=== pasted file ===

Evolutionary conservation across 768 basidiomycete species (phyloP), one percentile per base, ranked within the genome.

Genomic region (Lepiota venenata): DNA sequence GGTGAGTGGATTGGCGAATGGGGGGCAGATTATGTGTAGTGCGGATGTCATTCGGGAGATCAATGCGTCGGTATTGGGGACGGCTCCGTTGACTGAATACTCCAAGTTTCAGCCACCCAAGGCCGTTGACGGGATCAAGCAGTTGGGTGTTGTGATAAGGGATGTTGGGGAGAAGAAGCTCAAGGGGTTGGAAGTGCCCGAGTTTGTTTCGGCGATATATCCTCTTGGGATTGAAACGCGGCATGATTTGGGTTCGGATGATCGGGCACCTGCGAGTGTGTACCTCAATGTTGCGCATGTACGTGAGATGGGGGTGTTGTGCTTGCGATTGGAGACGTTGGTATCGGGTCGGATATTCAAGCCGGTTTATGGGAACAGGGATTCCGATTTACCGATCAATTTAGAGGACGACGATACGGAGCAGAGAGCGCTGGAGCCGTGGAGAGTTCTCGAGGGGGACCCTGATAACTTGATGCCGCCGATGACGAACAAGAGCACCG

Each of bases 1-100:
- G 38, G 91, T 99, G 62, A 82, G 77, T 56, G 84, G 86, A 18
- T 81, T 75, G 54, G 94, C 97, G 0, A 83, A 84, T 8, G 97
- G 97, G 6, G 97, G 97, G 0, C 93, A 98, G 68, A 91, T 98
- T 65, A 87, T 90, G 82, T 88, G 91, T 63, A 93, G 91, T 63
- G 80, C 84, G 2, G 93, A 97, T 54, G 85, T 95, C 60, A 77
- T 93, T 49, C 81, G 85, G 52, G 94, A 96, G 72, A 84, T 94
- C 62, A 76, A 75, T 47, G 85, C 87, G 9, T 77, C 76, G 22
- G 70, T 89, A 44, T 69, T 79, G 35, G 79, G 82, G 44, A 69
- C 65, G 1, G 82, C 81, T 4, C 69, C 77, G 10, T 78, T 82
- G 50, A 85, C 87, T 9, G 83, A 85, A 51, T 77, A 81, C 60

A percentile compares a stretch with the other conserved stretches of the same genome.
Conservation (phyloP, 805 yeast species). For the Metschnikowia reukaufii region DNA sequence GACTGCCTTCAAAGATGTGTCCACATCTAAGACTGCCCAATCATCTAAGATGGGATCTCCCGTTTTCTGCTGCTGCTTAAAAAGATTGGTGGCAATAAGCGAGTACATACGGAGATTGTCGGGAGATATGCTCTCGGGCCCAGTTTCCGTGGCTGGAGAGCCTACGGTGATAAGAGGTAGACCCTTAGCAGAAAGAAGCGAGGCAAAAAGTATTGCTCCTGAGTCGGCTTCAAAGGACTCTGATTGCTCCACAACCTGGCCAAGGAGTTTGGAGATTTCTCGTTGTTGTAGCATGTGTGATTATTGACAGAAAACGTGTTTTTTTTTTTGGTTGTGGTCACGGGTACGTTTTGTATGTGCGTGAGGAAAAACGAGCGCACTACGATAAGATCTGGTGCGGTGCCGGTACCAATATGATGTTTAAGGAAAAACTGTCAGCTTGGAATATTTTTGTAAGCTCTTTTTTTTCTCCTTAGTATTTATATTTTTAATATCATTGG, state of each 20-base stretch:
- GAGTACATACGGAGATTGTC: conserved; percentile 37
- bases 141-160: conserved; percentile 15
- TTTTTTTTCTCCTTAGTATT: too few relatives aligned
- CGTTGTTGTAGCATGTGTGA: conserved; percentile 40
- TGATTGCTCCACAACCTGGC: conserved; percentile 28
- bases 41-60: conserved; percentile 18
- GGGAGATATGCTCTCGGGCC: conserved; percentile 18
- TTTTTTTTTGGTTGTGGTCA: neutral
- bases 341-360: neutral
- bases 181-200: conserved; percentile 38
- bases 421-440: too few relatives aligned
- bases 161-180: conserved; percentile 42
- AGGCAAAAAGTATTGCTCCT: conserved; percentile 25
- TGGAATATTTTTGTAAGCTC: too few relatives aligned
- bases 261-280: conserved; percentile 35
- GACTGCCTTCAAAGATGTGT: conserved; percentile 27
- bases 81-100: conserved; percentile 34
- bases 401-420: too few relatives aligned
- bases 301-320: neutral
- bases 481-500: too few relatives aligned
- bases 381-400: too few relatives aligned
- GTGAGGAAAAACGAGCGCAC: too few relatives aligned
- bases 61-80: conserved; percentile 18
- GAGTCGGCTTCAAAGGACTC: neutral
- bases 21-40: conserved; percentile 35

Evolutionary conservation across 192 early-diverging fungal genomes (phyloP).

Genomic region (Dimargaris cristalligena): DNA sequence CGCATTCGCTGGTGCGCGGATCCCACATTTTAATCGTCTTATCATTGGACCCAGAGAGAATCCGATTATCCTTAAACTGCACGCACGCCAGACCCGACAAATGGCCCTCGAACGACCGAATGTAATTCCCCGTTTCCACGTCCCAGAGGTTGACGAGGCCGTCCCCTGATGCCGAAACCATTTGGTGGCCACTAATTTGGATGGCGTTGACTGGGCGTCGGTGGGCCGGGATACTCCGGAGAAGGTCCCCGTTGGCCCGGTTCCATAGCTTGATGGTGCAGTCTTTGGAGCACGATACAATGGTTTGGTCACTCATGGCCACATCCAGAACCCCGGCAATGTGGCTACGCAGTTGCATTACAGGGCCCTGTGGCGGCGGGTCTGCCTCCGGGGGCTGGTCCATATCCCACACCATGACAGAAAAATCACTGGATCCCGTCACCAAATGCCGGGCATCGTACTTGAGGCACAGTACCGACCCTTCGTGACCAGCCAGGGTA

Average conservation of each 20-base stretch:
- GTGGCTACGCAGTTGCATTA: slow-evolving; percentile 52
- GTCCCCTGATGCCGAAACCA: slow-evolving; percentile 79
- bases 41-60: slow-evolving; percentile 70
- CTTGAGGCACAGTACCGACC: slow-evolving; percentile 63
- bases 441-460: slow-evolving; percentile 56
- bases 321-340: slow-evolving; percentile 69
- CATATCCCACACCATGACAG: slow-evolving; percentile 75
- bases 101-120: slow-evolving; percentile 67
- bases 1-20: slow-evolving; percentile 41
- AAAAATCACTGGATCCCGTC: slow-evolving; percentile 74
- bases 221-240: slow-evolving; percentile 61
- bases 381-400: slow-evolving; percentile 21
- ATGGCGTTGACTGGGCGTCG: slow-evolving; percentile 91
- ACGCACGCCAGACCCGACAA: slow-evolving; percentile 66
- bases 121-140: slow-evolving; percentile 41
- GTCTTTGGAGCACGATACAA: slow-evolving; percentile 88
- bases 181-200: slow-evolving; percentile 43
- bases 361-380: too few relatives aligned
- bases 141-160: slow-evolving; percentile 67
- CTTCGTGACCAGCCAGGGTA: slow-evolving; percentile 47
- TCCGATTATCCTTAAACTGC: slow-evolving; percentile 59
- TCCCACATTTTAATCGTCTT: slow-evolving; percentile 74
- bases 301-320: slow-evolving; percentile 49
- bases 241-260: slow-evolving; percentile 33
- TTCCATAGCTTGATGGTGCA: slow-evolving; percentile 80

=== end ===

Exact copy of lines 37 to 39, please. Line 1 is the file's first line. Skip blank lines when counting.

- GTGAGGAAAAACGAGCGCAC: too few relatives aligned
- bases 61-80: conserved; percentile 18
- GAGTCGGCTTCAAAGGACTC: neutral